Since I started blogging, I have been fascinated learning of all the variety and wealth of information available about Trinidad and Tobago and the wider Caribbean on local and Caribbean based blogs. As an avid web surfer, one disappointment I have always had was the dearth of online content available on anything Caribbean apart from tourism based content. Surely I found the news sites, newspapers and radio stations, and regional bodies like the ACS, CARICOM (I have even found out that there is a CARICOM blog as well) the ECCB etc. but apart from such sites, I could hardly find any websites, say on Caribbean academia or professional and community associations etc.
Let me emphasise, I am not saying that there were not or are not any such sites but simply saying that by way of content outside of tourism, there was and is, still truly a lot to be desired on Caribbean based information by way of traditional websites. Many Caribbean based sites that I have found too are by travelers to the Caribbean who have set up Web sites describing their stay in the region. While I have no objection to non-Caribbean folk writing about and promoting the region it surely is refreshing to discover the blogosphere of Caribbean people writing about themselves and their region.
We have long sought to shed the perception of us in the Caribbean of being only about sand, sea and sun and the complementary motifs that go with these three S’s, rum, reggae, calypso and limbo. While we are and should be proud of these our cultural markers, we do need to escape the pigeonhole that many non-Caribbean people still place us in. Unfortunately now too, that hole has now incorporated the negatives of our high crime rates and HIV infection levels. Despite our many academics and college graduates spread far and wide across the globe, our achievements in sport, and the selling of our products on supermarket shelves abroad, I have had to spend many a time in my travels trying to present a more multifaceted view of Trinidad and Tobago and the wider Caribbean than the typical narrow perceptions that many non-Caribbean persons still have of us.
The local and Caribbean blogosphere has truly added a new facet of the region for us and others to look at. My still lingering thought though, is how much of a readership do these blogs enjoy. This is especially so, given now there are so many competing channels of information and entertainment available, with watching cable television at the forefront, taking up so much of our time. Just as there is the Pew Internet and American Life Project that tracks Internet usage in the United States, there should be similar local or regional bodies that do the same or at least one to track the readership of this parallel press which is not visible or available on any street-side news-stand but requires the purposeful clickings of a web surfer.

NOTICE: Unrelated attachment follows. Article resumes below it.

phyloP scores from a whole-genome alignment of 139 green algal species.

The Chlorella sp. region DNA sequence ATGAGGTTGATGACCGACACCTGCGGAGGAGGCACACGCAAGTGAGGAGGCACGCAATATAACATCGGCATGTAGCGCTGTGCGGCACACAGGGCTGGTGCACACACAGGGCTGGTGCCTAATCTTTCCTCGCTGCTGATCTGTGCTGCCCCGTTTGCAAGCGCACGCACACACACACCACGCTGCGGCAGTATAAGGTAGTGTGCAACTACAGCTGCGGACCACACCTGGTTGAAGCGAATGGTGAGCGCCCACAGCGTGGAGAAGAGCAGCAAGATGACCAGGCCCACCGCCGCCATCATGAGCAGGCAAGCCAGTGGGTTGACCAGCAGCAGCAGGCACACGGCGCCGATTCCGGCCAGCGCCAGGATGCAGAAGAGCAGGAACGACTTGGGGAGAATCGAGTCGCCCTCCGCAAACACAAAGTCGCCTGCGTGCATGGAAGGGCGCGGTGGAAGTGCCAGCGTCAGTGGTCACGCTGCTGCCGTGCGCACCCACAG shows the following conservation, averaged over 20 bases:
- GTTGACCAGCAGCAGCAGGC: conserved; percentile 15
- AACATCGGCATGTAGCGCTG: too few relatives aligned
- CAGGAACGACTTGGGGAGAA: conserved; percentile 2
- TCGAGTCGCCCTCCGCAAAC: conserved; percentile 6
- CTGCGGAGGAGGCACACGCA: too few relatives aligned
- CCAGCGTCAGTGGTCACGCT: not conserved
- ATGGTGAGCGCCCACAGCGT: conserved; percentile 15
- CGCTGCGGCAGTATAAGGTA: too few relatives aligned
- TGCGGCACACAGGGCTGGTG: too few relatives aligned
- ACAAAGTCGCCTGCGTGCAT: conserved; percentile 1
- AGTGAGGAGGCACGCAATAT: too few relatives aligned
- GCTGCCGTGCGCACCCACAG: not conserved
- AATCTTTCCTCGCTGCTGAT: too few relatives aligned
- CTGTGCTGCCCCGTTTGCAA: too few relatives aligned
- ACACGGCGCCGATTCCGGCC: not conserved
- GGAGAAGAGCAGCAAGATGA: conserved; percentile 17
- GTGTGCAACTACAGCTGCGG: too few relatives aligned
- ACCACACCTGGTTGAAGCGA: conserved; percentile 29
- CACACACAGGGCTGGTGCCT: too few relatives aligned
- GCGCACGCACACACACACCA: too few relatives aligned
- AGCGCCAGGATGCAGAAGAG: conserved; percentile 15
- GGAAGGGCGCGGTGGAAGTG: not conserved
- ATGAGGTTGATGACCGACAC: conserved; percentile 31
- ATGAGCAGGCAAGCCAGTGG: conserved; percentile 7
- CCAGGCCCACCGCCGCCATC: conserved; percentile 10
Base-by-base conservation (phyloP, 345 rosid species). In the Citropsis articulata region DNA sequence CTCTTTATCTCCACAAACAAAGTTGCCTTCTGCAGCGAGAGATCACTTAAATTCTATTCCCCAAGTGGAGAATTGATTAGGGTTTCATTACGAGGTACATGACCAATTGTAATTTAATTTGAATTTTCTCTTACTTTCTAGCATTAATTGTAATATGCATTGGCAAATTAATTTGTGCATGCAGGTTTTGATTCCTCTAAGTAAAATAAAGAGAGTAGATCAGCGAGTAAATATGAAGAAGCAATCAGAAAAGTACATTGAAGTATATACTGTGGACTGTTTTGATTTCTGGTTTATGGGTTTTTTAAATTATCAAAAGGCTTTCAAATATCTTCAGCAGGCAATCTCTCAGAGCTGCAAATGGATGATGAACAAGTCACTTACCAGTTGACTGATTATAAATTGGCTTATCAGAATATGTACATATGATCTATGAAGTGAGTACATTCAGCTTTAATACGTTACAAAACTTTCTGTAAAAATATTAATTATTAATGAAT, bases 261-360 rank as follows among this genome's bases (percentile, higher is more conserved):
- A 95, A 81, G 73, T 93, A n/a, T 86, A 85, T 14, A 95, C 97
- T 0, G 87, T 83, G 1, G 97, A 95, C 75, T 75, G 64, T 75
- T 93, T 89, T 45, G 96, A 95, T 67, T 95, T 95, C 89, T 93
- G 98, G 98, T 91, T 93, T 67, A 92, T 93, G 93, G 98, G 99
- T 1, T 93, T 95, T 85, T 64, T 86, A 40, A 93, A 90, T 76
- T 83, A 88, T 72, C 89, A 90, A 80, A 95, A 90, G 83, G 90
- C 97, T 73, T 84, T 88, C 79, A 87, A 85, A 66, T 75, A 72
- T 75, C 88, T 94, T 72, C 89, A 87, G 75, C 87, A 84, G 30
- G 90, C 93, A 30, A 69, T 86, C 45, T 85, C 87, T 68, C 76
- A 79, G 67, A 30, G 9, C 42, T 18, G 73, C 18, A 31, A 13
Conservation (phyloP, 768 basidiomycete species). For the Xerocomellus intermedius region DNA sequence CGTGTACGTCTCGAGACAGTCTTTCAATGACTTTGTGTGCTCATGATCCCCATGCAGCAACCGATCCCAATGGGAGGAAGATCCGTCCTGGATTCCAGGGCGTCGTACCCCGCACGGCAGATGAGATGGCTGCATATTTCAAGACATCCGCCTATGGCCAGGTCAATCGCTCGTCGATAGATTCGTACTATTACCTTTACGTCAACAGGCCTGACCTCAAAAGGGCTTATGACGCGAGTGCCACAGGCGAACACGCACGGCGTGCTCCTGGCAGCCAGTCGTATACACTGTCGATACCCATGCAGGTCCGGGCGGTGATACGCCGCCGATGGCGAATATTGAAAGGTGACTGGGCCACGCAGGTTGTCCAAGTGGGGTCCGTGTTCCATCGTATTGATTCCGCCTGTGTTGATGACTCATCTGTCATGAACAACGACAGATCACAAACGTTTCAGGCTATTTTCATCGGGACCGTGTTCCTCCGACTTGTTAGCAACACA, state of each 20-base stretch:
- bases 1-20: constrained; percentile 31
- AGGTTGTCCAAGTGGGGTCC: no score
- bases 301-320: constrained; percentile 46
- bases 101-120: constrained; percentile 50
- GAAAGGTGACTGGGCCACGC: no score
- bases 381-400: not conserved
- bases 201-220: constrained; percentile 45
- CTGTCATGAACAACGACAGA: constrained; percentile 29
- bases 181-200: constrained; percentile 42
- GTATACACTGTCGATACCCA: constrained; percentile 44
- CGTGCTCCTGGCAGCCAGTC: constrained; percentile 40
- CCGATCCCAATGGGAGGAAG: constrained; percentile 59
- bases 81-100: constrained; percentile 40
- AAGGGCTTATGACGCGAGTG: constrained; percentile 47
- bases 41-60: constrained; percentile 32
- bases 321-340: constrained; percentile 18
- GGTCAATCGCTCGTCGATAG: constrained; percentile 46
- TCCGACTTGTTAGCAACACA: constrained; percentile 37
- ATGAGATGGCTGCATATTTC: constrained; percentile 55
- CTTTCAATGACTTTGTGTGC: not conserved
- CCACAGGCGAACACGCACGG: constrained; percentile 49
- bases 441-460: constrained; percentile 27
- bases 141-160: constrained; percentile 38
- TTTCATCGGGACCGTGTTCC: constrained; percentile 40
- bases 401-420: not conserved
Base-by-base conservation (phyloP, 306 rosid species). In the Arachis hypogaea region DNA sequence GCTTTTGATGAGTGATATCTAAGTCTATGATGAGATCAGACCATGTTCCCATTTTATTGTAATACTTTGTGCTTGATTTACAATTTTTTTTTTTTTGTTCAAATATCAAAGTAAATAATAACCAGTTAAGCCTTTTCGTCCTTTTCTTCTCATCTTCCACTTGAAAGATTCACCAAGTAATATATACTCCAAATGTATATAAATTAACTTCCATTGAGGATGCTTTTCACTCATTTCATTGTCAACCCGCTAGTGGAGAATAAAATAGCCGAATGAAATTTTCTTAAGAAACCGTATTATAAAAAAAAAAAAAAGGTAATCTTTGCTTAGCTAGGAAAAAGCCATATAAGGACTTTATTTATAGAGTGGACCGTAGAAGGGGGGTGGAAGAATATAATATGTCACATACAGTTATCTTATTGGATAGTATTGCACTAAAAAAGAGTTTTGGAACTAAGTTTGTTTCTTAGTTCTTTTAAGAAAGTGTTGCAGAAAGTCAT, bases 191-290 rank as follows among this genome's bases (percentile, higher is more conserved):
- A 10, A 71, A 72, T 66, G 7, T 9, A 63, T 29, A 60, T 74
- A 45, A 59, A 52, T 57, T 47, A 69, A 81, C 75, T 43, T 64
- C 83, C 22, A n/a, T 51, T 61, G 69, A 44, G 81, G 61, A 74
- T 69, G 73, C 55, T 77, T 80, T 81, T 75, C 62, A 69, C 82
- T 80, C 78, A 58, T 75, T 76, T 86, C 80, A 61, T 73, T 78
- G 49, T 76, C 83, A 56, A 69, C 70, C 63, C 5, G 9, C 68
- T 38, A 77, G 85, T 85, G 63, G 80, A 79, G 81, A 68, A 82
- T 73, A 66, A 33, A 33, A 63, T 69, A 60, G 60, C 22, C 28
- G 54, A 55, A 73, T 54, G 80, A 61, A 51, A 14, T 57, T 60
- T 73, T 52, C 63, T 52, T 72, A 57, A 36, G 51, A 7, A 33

In terms of Trinidad and Tobago's technological transition, there is fastfoward.tt a project of the National Information and Communicatrion Technology (NICT) Plan by the government, set up to, as it says for “transforming the country into a knowledge-based society by 2008.” (There are NICT generated reports available on the NICT website). Yet clearly the country, at least on the government’s part and the manner in which, in the main, it provides public services, is in no way in keeping with the buzzword description of a knowledge based society, particularly too with 2008 just months away.
The thing we tend to forget in the region too, is that in terms of world presence we are still so small. With almost any type of global statistical presentation there is almost always an agglomeration of the figures for Latin America and the Caribbean. Even in terms of academia, with a look at North American and European university courses on the region, the focus is again almost always 'Latin America and the Caribbean:' we are seldom, if at all, given any singular distinction on our own.
Everyday, increasing amounts of people are using the Internet for their primary source of information and entertainment. Internet World Stats puts the current figure as just over 1.2 billion. The Internet now also includes network television and radio. New electronic appliances and gadgetry seem all to be configured assuredly with some Internet access included in their makeup. The leading search engine company, Google, is undertaking a massive effort to digitise perhaps as many as 30 million books to be made available online.
It thus seems incumbent upon us to go on generating online content about ourselves, to tell our stories and present our own vision to the world. And this is what must always be kept in mind: once you have content online your audience can be anywhere in the world. And for this, we must be more aware of maintaining a level of quality for what we present. There must be an adjustment too for being more culturally and globally aware. The Internet presents the world to us on a platter and likewise we, when we place content online, are made so easily available to the world as well.
Let the world enjoy us for the spiciness and flavour which we all savour so well in our cuisine. Let us spread our recipes of creativity and energy and leave a pleasant aftertaste of ourselves with the world.